Monday, September 20, 2010

Something to Show the Bigots

There was more coverage recently of a study that shows familial attraction is not unnatural or uncommon.

Freud may have been partially right when he said we were all repressing incestuous urges.

In a new study, people were more attracted to faces that resembled their own or that were preceded by a subliminal image of their opposite sex parent.

But rather than suggesting we all secretly want to have sex with our family members, the results instead point to the power of familiarity in shaping who we find attractive.

While romance, dating, sex, marriage, etc. don’t always result from attraction, attraction can lead to such things.

They also cast doubt on the idea that people have an innate repulsion toward incest.

Some people clearly have a repulsion, whether it is innate or not. But others don’t have such a repulsion, and they should not be attacked because they don’t. Some of the repulsion expressed vehemently by some people may be in denial of their latent feelings.

However, not all researchers are convinced the new results have such far-reaching implications.

You can always find more than one opinion.

Inbreeding brings together rare mutations that can cause severe birth defects.

Can’t have an article like this without throwing that in. Breeding always carries the risk of birth defects.

The article then gets into Freud and Westermarck.

But other evidence indicated that people were actually attracted to mates who resembled their parents. In another study published in 2004 in the journal Proceedings of the Royal Society of London B, people shown images of women's adoptive fathers were able to guess the spouses of the women based solely on the spouse's appearance. In other words, the women married men who resembled their adoptive fathers.

So that would be modeling or imprinting, instead of genetics.

"Westermarck's ideas suggested that certain factors, such as familial resemblance or growing up with someone, tend to inhibit attraction because they trigger evolved incest avoidance mechanisms," study researcher R. Chris Fraley of the University of Illinois at Urbana-Champaign told LiveScience. "However, a lot of data in social psychology suggest that these very same factors tend to facilitate attraction between people. We hoped to better understand why those two streams of thought were in opposition to one another."

Generalities can be studied, but individual examples all have their own circumstances. What are the family dynamics? What have been the dynamics between the individuals, such as between a brother and sister?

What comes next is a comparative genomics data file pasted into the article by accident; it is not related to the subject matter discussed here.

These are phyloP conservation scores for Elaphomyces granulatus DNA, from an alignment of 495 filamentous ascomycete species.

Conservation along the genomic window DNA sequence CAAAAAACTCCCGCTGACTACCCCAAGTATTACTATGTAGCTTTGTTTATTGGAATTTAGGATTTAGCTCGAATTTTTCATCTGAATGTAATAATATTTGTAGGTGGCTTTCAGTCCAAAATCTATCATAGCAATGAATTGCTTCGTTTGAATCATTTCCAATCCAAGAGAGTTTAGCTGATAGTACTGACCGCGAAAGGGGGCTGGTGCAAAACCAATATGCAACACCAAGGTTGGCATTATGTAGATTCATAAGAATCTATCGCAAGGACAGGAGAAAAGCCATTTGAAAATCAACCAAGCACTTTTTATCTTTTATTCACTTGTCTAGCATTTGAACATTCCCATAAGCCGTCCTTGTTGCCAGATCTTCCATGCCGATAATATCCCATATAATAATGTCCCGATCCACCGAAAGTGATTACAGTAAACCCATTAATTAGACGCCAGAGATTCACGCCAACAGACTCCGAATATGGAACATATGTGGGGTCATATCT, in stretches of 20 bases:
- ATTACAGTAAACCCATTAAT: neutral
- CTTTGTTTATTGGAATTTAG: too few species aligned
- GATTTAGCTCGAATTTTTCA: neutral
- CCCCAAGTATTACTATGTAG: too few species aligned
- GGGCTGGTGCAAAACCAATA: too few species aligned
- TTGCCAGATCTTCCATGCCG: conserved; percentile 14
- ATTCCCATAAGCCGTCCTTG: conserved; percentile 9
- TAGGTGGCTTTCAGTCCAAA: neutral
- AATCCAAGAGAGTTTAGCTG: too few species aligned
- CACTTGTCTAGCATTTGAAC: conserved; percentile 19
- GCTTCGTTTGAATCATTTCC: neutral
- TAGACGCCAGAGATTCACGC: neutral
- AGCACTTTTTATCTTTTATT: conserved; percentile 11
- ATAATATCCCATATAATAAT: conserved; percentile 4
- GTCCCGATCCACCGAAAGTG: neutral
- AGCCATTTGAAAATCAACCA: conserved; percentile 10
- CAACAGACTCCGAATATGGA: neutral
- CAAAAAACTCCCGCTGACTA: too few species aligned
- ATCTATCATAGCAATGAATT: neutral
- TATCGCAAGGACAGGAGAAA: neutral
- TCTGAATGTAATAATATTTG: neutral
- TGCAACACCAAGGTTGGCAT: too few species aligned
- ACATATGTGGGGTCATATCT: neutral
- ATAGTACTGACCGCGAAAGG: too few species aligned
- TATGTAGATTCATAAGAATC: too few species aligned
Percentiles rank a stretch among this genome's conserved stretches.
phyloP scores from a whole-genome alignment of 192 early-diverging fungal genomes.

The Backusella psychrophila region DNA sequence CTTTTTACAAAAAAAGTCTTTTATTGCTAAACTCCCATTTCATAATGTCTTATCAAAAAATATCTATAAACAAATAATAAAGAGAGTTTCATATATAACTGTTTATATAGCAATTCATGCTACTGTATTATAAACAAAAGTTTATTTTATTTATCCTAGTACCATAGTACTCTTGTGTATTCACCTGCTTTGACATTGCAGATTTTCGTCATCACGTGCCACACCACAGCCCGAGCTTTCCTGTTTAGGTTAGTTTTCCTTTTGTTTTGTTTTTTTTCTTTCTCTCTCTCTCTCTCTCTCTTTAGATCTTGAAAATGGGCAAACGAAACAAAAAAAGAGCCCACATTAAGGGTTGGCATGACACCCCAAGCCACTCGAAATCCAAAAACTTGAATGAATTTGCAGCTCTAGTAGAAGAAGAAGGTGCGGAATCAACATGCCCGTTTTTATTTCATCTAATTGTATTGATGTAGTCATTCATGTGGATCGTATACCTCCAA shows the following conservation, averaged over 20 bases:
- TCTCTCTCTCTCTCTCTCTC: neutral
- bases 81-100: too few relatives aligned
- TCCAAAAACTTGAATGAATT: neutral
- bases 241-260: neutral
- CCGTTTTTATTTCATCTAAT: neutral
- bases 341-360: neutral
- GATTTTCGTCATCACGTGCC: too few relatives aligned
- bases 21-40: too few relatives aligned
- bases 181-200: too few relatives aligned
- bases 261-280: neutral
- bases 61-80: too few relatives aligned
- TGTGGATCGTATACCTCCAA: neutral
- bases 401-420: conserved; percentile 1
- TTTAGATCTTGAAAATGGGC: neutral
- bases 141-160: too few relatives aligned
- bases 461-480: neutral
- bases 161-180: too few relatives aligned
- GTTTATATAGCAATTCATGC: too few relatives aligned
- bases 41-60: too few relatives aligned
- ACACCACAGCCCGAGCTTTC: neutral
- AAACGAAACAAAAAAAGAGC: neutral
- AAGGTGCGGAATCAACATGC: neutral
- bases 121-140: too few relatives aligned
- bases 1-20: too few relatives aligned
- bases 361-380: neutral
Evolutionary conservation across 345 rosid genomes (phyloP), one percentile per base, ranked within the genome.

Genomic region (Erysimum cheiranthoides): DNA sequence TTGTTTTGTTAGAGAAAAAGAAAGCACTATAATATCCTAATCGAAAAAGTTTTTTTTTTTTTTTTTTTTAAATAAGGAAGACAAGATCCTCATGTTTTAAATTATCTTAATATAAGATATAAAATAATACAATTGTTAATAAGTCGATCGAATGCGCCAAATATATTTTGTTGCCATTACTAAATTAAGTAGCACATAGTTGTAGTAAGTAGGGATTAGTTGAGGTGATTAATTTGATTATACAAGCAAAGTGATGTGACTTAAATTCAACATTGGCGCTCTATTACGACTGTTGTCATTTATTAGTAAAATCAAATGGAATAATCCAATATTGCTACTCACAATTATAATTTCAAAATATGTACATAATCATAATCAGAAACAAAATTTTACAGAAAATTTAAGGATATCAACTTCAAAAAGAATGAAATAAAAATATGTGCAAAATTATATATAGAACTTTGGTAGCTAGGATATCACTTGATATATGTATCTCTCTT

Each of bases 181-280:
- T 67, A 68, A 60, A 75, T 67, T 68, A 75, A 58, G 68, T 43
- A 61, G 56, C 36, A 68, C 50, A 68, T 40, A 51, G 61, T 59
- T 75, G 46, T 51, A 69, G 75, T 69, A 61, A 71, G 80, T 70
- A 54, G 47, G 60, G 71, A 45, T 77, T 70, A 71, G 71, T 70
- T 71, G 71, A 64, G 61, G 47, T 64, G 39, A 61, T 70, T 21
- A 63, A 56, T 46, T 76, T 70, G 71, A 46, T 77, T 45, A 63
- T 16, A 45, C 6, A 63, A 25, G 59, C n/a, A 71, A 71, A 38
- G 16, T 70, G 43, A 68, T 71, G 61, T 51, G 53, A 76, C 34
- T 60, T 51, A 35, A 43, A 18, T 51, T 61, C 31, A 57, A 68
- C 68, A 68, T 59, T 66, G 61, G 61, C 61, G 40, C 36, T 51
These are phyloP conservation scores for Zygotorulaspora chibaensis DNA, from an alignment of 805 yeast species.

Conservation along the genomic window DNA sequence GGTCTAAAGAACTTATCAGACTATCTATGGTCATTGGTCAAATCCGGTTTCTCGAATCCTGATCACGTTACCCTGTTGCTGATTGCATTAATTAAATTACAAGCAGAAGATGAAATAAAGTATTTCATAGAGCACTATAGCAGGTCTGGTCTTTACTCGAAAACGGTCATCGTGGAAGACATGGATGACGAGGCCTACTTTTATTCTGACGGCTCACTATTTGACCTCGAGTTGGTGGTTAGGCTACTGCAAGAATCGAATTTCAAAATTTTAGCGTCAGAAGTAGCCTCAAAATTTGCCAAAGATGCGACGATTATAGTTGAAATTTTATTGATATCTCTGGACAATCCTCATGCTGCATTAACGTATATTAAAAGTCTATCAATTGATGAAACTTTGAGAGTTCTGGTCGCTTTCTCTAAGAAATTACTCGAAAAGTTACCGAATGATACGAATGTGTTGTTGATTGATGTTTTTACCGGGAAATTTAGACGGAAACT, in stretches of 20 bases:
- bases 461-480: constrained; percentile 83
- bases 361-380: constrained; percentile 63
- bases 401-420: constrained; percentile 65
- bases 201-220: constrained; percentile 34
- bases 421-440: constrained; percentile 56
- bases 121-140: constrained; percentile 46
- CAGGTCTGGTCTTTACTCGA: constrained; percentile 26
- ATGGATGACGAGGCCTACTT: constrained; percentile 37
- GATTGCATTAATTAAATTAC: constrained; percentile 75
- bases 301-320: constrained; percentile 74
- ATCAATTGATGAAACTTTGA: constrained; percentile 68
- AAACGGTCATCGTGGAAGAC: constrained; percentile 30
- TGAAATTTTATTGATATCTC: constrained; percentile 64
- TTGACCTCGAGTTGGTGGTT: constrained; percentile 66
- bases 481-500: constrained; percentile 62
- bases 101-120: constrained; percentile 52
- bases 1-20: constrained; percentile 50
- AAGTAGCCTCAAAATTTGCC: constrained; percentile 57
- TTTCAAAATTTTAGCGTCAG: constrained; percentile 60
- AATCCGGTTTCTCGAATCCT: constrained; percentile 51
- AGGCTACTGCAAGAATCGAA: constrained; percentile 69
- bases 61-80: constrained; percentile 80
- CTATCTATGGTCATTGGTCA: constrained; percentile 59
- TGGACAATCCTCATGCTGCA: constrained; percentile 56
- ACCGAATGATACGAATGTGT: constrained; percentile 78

Fraley and his colleague Michael Marks of New Mexico State University in Las Cruces conducted a series of experiments using college students. In the first experiment, students were asked to rate images of strangers for attractiveness, but unbeknownst to them, the images were preceded by subliminal snapshots of either the rater's opposite sex parent or someone unrelated to them. The students rated the images more attractive if they were shown an image of their opposite sex parent first.

And in the case of siblings, your sibling is likely to share some of the looks of your parent.

In the second experiment, the researchers created the images by morphing different faces together. Some students were shown faces that were morphed with their own face by up to 45 percent. The more the face resembled their own, the more attractive they rated it.

And you tend to share looks with your family members.

In a final experiment, Fraley and Marks told some of the students they would be viewing images that were morphed with their own faces, which was a lie. The images were actually composites of other people. In that case, the students rated the images as less attractive than those not given that false bit of information.

They know what they look like.

The results argue against Westermarck's view, the researchers wrote in the July 20 issue of the journal Personality and Social Psychology Bulletin. If students were subconsciously evaluating the images for relatedness to themselves, the presence of their parent's face or elements of their own face should have triggered disgust.

Moreover, the students who were told they were looking at images of themselves should have rated those images more attractive than they did - because the images were actually unrelated to them.

Another researcher points out that Westermarck is about siblings, not parent-child.

Attraction can be complex. Different people are attracted to different personalities, intellects, body types, skin color, hair color, facial features, and on and on.

Whether family members are raised together or not, there could be any number of reasons two or more of them fall in love, and if people are good to each other and not breaking up homes, those relationships should be encouraged, certainly not punished by law.
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